Certifications for Dog Trainers – One of the First

CAN YOU NAME THE FIRST PROFESSIONAL DOG TRAINER ORGANIZATION TO GIVE CERTIFICATIONS (post 1960’s that is…)

The Society of North American Dog Trainers (SNADT).  Have you heard of it? Probably not. Steve Diller, the wonderful trainer whom I studied with, told me about it as he had been its President in 1991. Many of the members were pet dog trainers but they also competed in competition obedience, agility and Schutzhund.

I don’t think much has been written about the history of SNADT and I think it’s important for dog trainers to know about our past professional organizations, the history of them and the dog trainers that came before us.

I found out from speaking with several past members and trainer Babette Haggerty that the organization’s goal was to “elevate and set ethical standards for dog trainers, and act as a voice in dog related legislative issues.” Most of the members were from the New York City Tri-state area.

And fight legislative issues they did!! NYC dog trainer and author Carol Lea Benjamin told me that in her recollection, the group was originally started as a reaction to New York City legislation that would have banned pit bulls. Trainers went down to City Hall to testify and the bill was defeated!

Babette told me that she thinks SNADT was founded before 1990 but it was no longer in existence when APDT held its first conference in Orlando, FL in ‘94.

To get a SNADT Certification there was a rigorous system of testing.

The testing was done At the ASPCA on 92nd Street in Manhattan.

Here’s what I learned from dog trainer Brenda “Sue” Clauss of Paw Paw’s Canine College & Kennel, LLC in West Virginia who received a Level 2 Certification from SNADT.

  1. There were three levels of Certification. At the time Sue was certified at Level 2 only 8 people had that certification – 7 from the US and 1 from England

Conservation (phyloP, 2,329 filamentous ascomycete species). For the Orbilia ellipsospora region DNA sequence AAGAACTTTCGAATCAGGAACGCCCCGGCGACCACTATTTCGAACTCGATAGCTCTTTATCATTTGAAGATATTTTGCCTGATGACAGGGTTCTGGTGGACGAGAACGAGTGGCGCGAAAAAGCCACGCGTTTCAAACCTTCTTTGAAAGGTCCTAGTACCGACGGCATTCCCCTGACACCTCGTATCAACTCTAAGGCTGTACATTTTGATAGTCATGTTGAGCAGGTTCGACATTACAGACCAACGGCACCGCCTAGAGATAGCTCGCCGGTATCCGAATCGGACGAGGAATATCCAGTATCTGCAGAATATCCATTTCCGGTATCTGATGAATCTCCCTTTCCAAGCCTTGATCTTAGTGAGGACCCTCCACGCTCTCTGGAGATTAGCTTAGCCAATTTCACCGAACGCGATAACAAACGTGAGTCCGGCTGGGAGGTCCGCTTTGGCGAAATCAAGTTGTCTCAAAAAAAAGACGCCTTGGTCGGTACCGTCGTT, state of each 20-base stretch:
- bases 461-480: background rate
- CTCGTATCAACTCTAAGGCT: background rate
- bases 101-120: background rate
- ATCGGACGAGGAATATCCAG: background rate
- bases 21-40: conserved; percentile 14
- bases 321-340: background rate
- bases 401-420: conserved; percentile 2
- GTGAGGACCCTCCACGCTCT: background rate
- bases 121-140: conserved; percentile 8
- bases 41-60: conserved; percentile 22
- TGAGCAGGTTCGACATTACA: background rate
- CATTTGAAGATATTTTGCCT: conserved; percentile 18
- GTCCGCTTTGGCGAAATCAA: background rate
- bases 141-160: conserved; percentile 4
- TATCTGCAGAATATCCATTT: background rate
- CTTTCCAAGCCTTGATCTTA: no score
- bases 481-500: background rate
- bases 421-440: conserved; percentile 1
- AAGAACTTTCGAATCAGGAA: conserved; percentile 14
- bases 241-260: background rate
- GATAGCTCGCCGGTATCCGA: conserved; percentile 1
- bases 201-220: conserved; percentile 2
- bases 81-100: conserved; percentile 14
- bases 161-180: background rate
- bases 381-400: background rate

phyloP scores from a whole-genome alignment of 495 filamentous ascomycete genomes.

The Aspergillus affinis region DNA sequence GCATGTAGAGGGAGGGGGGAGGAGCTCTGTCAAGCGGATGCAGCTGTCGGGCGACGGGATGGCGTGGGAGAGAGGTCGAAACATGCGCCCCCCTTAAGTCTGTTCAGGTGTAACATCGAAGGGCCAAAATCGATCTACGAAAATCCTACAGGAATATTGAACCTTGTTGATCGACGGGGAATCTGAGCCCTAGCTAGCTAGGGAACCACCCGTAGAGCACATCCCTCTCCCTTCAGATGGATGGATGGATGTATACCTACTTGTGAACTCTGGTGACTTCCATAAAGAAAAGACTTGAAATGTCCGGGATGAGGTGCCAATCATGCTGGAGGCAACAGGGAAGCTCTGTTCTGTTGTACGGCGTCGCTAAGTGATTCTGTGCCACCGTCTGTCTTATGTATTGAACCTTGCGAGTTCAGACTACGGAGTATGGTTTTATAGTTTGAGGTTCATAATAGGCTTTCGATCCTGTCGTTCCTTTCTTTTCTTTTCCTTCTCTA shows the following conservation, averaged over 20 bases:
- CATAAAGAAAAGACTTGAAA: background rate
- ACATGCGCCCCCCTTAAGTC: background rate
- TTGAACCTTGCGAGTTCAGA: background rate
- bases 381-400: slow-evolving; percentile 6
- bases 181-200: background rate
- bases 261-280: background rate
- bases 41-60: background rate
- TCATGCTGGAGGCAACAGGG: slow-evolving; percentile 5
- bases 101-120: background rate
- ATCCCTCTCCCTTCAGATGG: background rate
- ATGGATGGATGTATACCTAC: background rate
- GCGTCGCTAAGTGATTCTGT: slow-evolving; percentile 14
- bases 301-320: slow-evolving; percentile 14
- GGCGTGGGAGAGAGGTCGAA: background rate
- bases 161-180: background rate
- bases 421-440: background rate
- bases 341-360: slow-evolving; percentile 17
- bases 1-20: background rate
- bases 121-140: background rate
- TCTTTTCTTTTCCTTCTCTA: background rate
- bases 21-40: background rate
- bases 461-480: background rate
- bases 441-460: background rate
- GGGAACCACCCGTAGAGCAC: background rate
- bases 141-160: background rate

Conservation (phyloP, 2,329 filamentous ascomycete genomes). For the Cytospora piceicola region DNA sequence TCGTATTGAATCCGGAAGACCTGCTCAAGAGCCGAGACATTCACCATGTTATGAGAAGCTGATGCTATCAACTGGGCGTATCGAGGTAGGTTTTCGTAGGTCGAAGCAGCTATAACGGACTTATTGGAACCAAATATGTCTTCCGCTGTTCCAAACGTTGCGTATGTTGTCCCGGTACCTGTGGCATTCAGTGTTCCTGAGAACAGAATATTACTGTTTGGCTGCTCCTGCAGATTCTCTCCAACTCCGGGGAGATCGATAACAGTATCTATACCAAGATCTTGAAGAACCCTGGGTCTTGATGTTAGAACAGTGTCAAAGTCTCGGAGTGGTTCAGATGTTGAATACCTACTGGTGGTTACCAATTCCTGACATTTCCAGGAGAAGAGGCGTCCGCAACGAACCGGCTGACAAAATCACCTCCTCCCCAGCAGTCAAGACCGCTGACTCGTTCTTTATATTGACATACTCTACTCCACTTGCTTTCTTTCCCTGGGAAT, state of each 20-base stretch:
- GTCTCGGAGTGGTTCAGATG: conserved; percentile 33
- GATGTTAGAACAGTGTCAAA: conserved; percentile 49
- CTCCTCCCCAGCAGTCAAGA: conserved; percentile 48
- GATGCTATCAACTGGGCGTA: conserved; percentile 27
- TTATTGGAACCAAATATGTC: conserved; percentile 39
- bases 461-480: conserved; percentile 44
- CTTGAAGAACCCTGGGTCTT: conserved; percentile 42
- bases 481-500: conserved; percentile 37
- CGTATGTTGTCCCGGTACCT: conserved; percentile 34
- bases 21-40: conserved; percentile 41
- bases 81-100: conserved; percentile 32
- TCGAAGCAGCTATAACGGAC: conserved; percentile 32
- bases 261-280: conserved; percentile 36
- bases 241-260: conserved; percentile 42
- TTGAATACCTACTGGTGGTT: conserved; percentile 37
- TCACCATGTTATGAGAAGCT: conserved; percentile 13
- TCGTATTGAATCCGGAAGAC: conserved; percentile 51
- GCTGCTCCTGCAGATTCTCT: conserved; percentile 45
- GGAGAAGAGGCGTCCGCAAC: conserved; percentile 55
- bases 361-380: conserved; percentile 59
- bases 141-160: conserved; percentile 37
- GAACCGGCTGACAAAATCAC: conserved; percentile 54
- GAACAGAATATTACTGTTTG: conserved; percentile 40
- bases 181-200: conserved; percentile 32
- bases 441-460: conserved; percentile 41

2. There was a written test which included breed temperament and history
  3. There was an oral defense in front of the testing panel
  4. For the hands-on portion the trainer had to work 3 different shelter dogs on the spot never having seen or met any of the dogs. Sue said in 5 minutes she had to teach each dog something. She remembers being handed an “extremely vicious” bull dog and was told to “work the dog”
  5. As Carol told me, the testing was done with no special training equipment because the ASPCA wouldn’t allow it

Here’s a list of some of the members of SNADT – if anyone knows of any others – please let me know!

Google them – and please don’t get hung up on methods and techniques when you read about them. I indicated that SNADT founder Robin Kovary was also a Charter Member of APDT for a reason. This is about our history and it’s good for us to know who came before us.

Capt. Arthur Haggerty
Carol Lea Benjamin
Steve Diller
Barbara Nagy
Marion Lane
Brenda “Sue” Clauss
Sue Sternberg
Larry Berg
Job Michael Evans
Robin Kovary (Charter member of APDT)
Sidney Mihls
Karen Reardon Taylor, CPDT-KA
Carole Field
Kathy Marr
Bash Dibra

 

15 Comments
  1. The SNADT certification….. unlike the certifications of today was a real certification which determined professional skills and abilities. It should be the gold standard for all dog training organization today and nothing short of it will do.

  2. What about NADOI? I don’t know much about it but have heard of it.